Problem statement: Application of free-cell forms is usually impractical to achieve satisfactory bioremediative effect because the microbes are encumbered by the biotic and abiotic stresses from the environment. Approach: In this study, a hydrocarbon-degrading bacterium (Pseudomonas isolate UTAR EPA2) was formulated with various combinations of formulative materials, comprising of clay-based carrier materials such as Bentonite (B) and Kaolin (K), enrichment materials such as Non-fat skimmed milk (N) and Sucrose (S) and a UV-protectant agent Para- aminobenzoic acid (P). Formulated cells were treated to sunlight exposure for 6 h to mimic the conditions in the environment prior to testing for their efficacy in degrading petrol, a mixed hydrocarbon substrate. Results: Cells in all formulations including free-cell suspension were able to degrade petrol with a relatively high degradation efficacy of more than 66% even after exposure to sunlight. Degradation efficacy was slightly higher for kaolin-based formulated cells compared to bentonite-based formulations, especially after exposure to sunlight, although their percentages of degradation were not statistically different. Nevertheless, kaolin-based formulations have very low viable cell count especially in formulations with P (KP, KNP, KSP, KNSP). This suggested that aside from viable cells, the physical properties of the clays could have also contributed to the degradation of petrol. Conclusion: For storage purposes and applications in the field, we suggest that the bacterium is formulated with bentonite-based formulations especially using Bentonite (B) clay singly, as relatively high percentage of petrol degradation and viable cell count was achieved with this formulation.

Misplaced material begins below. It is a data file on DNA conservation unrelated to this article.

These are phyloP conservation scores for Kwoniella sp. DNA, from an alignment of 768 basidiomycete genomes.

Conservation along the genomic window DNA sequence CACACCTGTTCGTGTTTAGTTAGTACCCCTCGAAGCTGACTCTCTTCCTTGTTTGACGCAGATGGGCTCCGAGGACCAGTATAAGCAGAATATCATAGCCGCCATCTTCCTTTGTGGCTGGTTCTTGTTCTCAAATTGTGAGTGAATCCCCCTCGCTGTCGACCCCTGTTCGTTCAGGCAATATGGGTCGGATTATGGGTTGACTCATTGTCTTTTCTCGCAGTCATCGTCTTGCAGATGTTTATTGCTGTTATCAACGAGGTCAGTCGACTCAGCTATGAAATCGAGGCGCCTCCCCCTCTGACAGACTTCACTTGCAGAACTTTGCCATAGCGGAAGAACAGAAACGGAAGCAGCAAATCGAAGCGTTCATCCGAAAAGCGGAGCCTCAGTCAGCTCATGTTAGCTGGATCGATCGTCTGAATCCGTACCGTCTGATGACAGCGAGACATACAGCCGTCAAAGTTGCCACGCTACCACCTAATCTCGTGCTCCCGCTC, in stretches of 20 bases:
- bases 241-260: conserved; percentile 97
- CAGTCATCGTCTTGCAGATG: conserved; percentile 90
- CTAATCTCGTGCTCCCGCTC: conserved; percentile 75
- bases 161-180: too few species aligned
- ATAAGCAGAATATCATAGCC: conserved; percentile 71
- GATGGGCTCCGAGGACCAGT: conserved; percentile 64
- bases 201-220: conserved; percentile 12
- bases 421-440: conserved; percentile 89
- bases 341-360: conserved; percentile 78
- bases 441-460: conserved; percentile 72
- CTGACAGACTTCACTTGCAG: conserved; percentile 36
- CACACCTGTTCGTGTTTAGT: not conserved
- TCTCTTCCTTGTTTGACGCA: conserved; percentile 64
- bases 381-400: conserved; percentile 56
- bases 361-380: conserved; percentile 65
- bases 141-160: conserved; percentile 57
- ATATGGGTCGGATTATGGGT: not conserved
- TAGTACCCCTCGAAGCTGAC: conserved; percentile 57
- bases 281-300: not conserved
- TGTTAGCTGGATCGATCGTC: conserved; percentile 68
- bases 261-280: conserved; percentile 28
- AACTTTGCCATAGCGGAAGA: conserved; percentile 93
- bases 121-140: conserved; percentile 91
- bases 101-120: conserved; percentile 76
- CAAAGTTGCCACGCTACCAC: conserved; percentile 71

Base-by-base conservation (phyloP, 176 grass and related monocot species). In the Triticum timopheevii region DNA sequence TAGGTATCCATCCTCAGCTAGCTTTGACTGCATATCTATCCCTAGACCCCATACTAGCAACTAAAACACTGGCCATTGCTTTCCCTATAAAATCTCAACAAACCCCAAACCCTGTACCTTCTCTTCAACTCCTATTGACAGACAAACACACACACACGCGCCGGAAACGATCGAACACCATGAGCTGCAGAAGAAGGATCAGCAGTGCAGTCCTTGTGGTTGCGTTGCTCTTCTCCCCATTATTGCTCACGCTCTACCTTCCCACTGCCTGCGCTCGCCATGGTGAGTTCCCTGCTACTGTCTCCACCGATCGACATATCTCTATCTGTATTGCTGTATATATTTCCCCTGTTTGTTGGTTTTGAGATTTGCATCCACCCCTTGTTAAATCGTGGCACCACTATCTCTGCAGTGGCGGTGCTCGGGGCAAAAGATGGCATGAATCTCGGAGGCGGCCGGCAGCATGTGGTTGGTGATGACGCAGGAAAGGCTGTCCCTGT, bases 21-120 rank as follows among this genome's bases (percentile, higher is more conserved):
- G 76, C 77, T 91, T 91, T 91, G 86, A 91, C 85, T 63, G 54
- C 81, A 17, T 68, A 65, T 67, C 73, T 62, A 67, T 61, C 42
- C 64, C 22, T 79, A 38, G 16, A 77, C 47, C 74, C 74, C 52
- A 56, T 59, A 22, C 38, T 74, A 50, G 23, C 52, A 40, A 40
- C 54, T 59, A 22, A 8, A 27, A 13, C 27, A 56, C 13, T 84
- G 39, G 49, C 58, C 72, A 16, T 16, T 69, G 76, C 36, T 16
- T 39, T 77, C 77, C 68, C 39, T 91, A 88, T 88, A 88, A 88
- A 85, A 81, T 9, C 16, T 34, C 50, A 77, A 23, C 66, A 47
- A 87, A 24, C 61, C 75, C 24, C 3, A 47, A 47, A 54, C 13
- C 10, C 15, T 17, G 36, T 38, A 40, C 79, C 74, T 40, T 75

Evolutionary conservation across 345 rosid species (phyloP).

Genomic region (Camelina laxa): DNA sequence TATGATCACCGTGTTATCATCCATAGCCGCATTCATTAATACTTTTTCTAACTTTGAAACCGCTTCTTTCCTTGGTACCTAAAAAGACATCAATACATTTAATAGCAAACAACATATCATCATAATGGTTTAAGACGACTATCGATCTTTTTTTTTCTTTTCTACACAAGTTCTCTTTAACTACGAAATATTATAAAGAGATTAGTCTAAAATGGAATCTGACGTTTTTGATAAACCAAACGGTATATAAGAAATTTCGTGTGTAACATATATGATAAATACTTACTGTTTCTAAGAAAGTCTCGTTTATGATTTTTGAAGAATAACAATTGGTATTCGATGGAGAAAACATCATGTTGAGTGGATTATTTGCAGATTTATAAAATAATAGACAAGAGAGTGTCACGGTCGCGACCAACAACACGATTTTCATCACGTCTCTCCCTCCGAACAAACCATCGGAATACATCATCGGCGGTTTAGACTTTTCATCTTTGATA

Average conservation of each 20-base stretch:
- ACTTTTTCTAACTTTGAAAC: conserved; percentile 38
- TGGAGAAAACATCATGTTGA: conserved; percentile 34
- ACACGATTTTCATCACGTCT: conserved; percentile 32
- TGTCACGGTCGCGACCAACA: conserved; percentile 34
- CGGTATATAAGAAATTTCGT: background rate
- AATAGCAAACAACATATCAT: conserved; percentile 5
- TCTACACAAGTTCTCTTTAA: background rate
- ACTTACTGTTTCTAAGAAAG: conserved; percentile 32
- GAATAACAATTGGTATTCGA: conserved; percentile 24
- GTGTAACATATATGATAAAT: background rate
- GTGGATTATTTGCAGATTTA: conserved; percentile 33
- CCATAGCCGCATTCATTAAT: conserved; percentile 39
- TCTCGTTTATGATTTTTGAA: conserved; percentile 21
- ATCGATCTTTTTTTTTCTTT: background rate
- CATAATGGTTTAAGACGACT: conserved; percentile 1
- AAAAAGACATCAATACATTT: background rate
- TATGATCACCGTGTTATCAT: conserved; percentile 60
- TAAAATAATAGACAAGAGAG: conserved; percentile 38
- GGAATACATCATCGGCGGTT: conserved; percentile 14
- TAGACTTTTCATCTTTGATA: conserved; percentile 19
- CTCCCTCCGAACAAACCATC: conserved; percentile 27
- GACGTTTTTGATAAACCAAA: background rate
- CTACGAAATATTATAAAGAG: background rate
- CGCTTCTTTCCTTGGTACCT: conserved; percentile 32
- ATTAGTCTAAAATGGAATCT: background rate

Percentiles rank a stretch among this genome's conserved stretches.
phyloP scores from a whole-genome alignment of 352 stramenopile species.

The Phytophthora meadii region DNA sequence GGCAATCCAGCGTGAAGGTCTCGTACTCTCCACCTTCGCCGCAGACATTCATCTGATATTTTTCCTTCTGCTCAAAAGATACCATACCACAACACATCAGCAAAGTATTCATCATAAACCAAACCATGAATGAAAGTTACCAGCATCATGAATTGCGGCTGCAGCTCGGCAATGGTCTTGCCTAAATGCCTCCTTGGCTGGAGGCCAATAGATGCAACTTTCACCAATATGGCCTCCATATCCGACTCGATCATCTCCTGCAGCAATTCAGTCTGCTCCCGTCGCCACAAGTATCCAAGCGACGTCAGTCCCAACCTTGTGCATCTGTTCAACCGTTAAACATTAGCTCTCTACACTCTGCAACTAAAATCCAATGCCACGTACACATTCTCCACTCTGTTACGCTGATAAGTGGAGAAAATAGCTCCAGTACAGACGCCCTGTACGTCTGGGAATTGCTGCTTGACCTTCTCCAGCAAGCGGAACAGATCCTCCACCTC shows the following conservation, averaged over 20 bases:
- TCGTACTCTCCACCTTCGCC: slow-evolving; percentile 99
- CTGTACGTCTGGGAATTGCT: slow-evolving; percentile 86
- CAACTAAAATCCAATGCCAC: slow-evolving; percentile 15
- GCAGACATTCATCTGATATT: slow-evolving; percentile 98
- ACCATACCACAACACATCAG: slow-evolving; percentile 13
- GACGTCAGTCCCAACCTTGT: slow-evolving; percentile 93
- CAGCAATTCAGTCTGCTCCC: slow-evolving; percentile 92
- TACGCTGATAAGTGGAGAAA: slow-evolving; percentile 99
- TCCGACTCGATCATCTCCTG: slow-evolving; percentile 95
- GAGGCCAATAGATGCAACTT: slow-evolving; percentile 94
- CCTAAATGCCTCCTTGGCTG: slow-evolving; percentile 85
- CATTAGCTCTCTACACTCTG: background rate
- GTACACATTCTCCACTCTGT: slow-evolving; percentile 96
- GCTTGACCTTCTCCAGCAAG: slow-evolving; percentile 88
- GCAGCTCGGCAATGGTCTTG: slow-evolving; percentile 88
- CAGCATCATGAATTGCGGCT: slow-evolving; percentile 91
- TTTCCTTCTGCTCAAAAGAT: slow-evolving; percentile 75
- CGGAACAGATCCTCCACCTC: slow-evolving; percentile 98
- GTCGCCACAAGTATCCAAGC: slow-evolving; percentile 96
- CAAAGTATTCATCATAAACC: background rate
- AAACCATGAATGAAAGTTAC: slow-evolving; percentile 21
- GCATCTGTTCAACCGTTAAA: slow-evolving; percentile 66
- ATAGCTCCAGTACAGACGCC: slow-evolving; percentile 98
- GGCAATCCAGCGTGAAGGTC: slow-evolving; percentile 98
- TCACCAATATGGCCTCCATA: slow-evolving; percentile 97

- Cell viability
- Hydrocarbon-degrading bacterium
- Petrol degradation
- Uv irradiation